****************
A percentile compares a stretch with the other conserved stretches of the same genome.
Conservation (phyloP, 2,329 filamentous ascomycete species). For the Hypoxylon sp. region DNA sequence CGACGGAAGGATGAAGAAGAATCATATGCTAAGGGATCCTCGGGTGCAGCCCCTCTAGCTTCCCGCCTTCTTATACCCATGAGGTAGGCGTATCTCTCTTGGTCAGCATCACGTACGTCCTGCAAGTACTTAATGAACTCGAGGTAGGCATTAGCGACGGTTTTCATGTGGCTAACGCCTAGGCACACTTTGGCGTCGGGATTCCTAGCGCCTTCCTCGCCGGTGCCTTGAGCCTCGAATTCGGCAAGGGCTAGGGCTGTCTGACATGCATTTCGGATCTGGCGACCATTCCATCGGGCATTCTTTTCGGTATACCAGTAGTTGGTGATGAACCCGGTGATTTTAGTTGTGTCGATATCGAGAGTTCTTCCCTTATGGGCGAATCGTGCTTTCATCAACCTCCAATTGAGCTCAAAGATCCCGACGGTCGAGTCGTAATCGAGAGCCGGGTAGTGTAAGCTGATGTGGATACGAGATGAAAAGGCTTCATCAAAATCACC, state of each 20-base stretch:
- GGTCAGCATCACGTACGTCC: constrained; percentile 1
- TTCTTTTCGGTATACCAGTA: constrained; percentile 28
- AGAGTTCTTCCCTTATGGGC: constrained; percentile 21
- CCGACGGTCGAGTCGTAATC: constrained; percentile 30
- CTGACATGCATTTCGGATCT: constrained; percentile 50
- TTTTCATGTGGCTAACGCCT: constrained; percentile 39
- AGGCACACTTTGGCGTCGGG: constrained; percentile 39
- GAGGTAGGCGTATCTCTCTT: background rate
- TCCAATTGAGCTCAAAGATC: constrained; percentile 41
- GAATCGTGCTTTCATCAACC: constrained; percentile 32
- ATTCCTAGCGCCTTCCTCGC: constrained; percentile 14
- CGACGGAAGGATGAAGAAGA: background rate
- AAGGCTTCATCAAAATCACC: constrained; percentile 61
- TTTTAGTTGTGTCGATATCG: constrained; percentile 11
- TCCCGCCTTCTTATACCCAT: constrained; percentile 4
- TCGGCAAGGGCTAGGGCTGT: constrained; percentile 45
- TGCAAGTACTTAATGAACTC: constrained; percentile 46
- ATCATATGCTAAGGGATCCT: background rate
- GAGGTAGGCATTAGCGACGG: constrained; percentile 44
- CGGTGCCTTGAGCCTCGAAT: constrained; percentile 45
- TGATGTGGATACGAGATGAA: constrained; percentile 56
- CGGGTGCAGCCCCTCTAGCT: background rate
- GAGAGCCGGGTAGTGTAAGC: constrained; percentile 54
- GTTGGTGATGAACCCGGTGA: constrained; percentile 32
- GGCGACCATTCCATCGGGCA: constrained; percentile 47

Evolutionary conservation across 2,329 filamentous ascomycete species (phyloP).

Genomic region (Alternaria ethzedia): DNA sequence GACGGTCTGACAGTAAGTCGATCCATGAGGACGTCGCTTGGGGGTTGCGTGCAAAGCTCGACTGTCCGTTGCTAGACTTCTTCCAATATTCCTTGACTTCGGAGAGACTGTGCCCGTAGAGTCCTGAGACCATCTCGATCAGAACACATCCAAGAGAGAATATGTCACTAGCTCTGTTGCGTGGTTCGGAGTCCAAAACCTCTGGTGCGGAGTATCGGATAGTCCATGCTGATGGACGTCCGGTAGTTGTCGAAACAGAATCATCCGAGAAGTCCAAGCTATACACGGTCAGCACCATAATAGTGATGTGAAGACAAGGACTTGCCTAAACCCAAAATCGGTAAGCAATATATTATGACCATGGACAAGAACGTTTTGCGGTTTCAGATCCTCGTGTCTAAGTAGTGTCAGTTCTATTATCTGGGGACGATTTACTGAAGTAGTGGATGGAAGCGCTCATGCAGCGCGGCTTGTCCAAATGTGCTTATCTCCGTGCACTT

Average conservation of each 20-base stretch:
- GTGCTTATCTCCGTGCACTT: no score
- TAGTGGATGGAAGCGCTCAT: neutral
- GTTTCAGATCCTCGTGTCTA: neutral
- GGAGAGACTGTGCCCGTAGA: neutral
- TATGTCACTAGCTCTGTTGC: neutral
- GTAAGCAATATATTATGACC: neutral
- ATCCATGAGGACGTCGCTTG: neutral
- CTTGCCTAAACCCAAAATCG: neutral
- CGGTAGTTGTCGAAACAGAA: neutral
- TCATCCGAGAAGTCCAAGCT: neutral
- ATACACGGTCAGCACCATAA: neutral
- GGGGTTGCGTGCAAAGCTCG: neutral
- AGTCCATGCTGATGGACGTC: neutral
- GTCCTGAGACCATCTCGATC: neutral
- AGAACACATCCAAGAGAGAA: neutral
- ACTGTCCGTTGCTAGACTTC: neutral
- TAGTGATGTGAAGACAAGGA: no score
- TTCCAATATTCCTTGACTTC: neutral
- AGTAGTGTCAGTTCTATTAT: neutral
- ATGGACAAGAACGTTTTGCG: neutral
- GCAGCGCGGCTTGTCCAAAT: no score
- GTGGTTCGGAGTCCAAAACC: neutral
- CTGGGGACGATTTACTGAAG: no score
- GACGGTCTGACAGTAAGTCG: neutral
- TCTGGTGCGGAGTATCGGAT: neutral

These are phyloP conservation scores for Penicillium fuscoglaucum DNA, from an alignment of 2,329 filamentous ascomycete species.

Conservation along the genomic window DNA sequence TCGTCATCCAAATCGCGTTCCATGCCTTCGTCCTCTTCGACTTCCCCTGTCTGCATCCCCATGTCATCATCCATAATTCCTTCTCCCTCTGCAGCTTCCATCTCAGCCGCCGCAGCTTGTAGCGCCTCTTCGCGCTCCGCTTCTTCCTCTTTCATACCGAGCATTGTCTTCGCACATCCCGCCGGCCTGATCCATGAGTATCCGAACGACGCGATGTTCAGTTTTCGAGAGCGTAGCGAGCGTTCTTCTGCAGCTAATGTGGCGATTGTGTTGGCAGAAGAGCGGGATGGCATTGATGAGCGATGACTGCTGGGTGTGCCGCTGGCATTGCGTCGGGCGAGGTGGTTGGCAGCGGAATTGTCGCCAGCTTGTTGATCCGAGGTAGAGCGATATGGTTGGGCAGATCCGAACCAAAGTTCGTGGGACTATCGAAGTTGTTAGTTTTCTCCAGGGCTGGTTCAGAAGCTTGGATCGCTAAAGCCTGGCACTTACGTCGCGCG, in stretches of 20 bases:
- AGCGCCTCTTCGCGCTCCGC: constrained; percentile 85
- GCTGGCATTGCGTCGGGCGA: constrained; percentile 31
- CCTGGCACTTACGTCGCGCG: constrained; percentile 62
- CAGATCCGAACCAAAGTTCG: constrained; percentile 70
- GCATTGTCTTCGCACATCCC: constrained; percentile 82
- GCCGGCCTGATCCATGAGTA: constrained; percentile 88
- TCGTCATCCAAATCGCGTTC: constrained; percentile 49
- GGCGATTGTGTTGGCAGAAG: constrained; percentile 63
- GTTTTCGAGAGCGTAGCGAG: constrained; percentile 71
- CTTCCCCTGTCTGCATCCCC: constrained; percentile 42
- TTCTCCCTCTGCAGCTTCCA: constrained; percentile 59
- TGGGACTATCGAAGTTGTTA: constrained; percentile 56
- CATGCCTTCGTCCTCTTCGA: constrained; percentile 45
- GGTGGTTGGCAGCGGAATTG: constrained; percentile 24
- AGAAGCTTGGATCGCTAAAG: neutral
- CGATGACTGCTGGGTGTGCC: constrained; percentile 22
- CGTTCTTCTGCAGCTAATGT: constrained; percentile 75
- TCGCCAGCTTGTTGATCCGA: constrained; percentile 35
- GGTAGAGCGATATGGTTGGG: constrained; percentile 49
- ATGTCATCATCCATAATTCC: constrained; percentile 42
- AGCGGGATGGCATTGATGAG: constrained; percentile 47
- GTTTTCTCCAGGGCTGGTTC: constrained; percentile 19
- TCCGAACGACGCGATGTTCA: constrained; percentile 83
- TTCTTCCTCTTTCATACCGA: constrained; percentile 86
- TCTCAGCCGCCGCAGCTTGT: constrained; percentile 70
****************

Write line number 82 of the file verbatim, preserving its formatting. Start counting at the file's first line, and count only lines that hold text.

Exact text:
- TCTCAGCCGCCGCAGCTTGT: constrained; percentile 70